The results of a new study indicate that healthcare-acquired infections (HAIs) are associated with nearly one in six incidents of preventable patient harm.
The research, published in The BMJ, examined 70 previously published studies covering more than 337,000 patients. Researchers concluded that about one in 10 patients are harmed when receiving care, and around one in 20 patients experience preventable harm. The proportion of severe preventable patient harm causing permanent disability or death was 12%.
The researchers found that drug management incidents (25%) and other therapeutic management incidents (24%) accounted for the highest proportion of preventable patient harm. They were followed by incidents related to surgical procedures (23%), healthcare infections (16%) and diagnosis (16%).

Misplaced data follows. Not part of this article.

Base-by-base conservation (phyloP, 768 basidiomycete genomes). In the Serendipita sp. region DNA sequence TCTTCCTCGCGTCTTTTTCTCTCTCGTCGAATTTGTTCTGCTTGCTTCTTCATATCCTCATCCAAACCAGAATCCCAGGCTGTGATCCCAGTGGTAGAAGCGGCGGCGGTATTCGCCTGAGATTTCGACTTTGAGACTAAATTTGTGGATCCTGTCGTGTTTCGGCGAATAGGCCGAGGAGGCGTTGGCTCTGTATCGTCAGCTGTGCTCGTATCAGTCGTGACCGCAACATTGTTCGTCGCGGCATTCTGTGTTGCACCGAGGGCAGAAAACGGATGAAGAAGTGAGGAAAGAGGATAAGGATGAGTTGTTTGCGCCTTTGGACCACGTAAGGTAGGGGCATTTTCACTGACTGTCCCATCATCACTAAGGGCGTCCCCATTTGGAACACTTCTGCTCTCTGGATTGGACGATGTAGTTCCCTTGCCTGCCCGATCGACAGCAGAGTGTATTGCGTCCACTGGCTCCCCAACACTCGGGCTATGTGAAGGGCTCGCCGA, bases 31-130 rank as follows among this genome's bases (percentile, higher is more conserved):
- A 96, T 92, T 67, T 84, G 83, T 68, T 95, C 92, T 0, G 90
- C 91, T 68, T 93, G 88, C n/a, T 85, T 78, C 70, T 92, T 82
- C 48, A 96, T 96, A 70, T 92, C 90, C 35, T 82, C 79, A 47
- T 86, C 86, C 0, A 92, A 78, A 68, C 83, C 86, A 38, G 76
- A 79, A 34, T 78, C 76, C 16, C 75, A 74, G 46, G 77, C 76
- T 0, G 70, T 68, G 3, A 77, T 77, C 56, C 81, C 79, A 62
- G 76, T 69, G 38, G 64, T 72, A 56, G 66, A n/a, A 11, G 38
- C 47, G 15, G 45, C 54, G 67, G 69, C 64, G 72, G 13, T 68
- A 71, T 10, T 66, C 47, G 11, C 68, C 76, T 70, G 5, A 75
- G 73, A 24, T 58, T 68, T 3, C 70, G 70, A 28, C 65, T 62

The study was international, but Maria Panagioti, lead author and a senior lecturer at the University of Manchester, told NBC News that its findings would be applicable to the United States.
The researchers conclude, "Although a focus on preventable patient harm has been encouraged by the international patient safety policy agenda, there are limited quality improvement practices specifically targeting incidents of preventable patient harm rather than overall patient harm. Developing and implementing evidence-based mitigation strategies specifically targeting preventable patient harm could lead to major service quality improvements in medical care which could also be more cost effective."